Saturday 30 October 2021

Movie Review: Fair Game (2010)

A politics-and-espionage thriller, Fair Game combines tense spy operations with the sordid world of dirty politics run by ideologues 

In Washington DC, CIA agent Valerie Plame (Naomi Watts) is married to Joseph Wilson (Sean Penn), a former ambassador to African countries and now a consultant. After the terrorist attacks of September 11, 2001, officials from the office of Vice President Dick Cheney pressure the CIA to find evidence of a non-existent Iraqi weapons of mass destruction (WMD) program. 

Plame helps to debunk claims that shipments of aluminium tubes to Iraq are being used to build uranium enrichment centrifuges, and the agency sends Wilson to Niger where he determines reports of a uranium yellowcake shipment to Iraq are fake. Plame also runs dangerous missions to connect with on-the-ground Iraqi scientists to get closer to the truth.

Cheney's adviser Scooter Libby (David Andrews) insists the CIA analysts are wrong and the administration proceeds to build a false case for an invasion based on willful evidence misinterpretation. Wilson is incensed his Niger findings were twisted into a justification for war, and goes public in an op-ed piece, exposing the administration's incompetence. The blowback from the White House threatens to destroy Valerie's life.

Based on real events, Fair Game is a fast-paced gallop through the dangerous dual worlds of spies and politicians, with real people caught in the middle. Doug Liman directs from a script by Jez and John Butterworth, and maintains focus on Valerie and John as a couple believing they are doing all the right things, sacrificing marital harmony to serve their country, only to be betrayed by their own government.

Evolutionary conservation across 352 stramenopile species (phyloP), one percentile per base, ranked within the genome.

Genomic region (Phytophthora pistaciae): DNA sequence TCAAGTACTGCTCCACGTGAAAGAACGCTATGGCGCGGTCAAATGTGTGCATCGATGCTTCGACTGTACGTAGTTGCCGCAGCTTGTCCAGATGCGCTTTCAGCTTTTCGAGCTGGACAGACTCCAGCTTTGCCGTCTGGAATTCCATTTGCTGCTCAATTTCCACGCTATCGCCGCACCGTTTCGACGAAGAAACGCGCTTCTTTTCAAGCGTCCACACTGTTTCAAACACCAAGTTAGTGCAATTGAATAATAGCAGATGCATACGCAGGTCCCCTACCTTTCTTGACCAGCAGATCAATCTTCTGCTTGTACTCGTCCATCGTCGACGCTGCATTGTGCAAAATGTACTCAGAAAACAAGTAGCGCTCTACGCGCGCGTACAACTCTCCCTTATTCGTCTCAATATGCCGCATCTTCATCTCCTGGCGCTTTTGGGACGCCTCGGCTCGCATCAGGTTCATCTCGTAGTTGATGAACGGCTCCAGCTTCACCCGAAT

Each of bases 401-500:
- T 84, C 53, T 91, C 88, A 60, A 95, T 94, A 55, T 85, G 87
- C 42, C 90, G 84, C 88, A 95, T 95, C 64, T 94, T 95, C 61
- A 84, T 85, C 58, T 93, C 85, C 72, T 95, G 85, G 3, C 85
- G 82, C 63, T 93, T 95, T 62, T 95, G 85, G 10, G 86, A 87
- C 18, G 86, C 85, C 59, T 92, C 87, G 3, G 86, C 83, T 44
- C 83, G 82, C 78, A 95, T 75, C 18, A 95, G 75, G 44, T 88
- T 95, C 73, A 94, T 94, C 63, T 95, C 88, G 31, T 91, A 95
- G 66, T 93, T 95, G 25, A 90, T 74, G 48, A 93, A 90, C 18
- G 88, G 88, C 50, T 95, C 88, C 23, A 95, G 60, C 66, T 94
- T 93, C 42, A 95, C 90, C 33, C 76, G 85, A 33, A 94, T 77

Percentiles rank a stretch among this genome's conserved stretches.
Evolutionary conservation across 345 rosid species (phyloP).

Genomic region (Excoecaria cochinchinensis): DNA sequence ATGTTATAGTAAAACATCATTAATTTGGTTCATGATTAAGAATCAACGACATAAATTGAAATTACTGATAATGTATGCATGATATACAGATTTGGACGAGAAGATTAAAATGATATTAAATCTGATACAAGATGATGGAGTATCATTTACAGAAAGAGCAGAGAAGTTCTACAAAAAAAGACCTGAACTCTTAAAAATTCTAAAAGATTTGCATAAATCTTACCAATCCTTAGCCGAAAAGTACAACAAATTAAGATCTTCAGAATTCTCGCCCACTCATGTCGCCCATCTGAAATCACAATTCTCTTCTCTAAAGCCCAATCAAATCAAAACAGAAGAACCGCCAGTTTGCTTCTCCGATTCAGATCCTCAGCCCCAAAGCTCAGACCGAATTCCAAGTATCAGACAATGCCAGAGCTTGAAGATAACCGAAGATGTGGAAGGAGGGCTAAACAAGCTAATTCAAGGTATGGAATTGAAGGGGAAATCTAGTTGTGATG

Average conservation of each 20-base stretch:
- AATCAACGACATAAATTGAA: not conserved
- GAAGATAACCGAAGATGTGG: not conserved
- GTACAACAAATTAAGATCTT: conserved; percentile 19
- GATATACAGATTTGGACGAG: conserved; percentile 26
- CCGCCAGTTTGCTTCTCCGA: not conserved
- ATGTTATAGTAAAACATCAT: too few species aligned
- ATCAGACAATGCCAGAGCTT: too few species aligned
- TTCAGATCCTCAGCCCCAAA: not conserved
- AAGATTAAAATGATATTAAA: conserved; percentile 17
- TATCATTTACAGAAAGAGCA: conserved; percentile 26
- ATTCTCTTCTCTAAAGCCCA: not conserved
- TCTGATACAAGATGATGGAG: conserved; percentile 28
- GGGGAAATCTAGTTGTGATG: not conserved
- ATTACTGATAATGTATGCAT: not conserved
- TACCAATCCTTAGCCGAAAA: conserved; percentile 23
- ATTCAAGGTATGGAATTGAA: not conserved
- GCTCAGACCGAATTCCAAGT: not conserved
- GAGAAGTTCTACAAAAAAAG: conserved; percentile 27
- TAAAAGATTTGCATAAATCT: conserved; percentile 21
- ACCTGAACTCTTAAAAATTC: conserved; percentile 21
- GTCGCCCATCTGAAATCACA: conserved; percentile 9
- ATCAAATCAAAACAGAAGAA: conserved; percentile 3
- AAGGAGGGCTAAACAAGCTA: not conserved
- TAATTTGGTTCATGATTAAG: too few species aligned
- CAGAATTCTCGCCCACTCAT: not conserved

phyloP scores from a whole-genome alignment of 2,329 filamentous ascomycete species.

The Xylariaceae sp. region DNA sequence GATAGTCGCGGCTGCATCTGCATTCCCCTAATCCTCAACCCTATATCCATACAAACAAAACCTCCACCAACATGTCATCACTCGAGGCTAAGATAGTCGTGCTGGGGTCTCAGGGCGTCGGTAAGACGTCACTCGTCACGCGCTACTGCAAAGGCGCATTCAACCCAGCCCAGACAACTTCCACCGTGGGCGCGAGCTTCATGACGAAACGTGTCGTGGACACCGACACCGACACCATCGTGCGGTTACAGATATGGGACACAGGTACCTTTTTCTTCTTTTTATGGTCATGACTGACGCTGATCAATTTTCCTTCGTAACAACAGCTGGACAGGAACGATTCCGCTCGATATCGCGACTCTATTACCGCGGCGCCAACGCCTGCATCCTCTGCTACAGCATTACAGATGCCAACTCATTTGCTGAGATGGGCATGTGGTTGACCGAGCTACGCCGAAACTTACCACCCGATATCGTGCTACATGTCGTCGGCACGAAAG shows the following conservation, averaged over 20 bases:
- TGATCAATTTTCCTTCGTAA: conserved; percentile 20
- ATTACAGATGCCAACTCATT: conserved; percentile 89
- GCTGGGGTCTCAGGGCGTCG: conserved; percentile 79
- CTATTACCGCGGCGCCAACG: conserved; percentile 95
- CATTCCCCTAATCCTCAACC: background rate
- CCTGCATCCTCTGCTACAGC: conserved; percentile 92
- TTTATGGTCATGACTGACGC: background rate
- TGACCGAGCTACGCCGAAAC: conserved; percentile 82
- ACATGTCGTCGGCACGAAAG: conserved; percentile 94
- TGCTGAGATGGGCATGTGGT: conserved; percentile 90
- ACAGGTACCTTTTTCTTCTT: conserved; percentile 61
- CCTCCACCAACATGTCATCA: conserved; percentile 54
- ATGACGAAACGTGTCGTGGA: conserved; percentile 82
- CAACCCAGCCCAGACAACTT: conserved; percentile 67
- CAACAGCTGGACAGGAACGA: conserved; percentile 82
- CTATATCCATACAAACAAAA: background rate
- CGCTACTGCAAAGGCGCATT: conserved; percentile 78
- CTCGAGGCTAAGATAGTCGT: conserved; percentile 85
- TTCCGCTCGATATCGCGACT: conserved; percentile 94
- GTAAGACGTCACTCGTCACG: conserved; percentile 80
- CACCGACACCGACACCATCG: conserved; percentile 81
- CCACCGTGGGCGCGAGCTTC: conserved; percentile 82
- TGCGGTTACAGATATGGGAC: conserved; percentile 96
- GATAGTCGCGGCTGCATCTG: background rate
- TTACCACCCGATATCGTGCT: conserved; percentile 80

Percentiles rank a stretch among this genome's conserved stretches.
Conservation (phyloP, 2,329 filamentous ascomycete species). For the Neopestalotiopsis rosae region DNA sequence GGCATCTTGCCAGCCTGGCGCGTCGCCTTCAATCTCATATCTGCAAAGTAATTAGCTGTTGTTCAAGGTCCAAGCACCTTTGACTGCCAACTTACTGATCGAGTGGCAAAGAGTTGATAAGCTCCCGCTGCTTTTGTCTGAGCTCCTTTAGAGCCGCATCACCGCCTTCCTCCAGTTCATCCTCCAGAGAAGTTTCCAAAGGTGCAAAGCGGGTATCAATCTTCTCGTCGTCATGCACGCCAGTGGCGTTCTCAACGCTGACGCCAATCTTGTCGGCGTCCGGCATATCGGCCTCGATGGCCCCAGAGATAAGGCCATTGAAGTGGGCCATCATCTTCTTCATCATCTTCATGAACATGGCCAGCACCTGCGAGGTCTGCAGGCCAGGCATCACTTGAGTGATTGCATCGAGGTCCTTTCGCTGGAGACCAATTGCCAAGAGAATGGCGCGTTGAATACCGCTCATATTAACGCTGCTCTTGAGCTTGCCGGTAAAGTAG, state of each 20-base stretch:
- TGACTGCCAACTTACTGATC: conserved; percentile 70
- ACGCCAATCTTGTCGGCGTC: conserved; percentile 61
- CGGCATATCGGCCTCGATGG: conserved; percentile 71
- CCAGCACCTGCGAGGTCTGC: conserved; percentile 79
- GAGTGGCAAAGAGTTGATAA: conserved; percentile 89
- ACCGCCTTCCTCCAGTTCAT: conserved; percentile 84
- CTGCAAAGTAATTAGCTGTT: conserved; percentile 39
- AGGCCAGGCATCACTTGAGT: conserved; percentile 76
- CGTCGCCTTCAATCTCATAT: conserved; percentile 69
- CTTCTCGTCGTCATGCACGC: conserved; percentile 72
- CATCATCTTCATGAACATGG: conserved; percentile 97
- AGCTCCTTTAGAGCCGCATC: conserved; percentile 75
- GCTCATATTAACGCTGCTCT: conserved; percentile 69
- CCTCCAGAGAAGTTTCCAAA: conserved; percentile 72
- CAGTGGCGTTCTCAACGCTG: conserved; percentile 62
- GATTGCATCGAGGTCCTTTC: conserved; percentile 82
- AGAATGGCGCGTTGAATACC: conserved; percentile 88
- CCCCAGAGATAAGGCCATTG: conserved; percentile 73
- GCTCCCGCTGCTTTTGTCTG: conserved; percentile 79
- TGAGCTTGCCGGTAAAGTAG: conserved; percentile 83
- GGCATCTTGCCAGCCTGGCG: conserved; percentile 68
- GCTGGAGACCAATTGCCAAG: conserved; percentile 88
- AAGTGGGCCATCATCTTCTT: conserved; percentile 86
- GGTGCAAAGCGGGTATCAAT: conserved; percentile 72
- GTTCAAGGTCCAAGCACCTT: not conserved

The pacing is brisk but always coherent. Liman covers many angles of the story in quick snippets, capturing the clash between Valerie's hectic career hopping between international hotspots and a domestic life buckling under the strain. The scenes from the White House are just as expeditious, bordering on abrupt, the film relying on historical character familiarity to avoid introducing all the buffoons. 

Liman and the Butterworths do not hide their sympathies, and rather than letting events speak for themselves, Fair Game on occasion drops into preachiness and speechifying. The CIA analysts are dedicated and thoughtful, the neo-conservatives are spectres of evil, and Wilson lectures to college students about the imperative of questioning government actions to safeguard a functioning democracy.

The final act slows down to focus on the personal impact of the crisis on Valerie and Joseph, their lives endangered, their careers and marriage in tatters. This chapter is more intimate and less freewheeling, allowing Naomi Watts and Sean Penn to shine in conveying anguish at a deeply personal level. The quality cast also includes Sam Shepard as Valerie's father, as well as Noah Emmerich and Bruce McGill.

Exposing a government capable of willfully endangering its own dedicated agents to serve crass politics, Fair Game is fair warning.

All Ace Black Movie Blog reviews are here.

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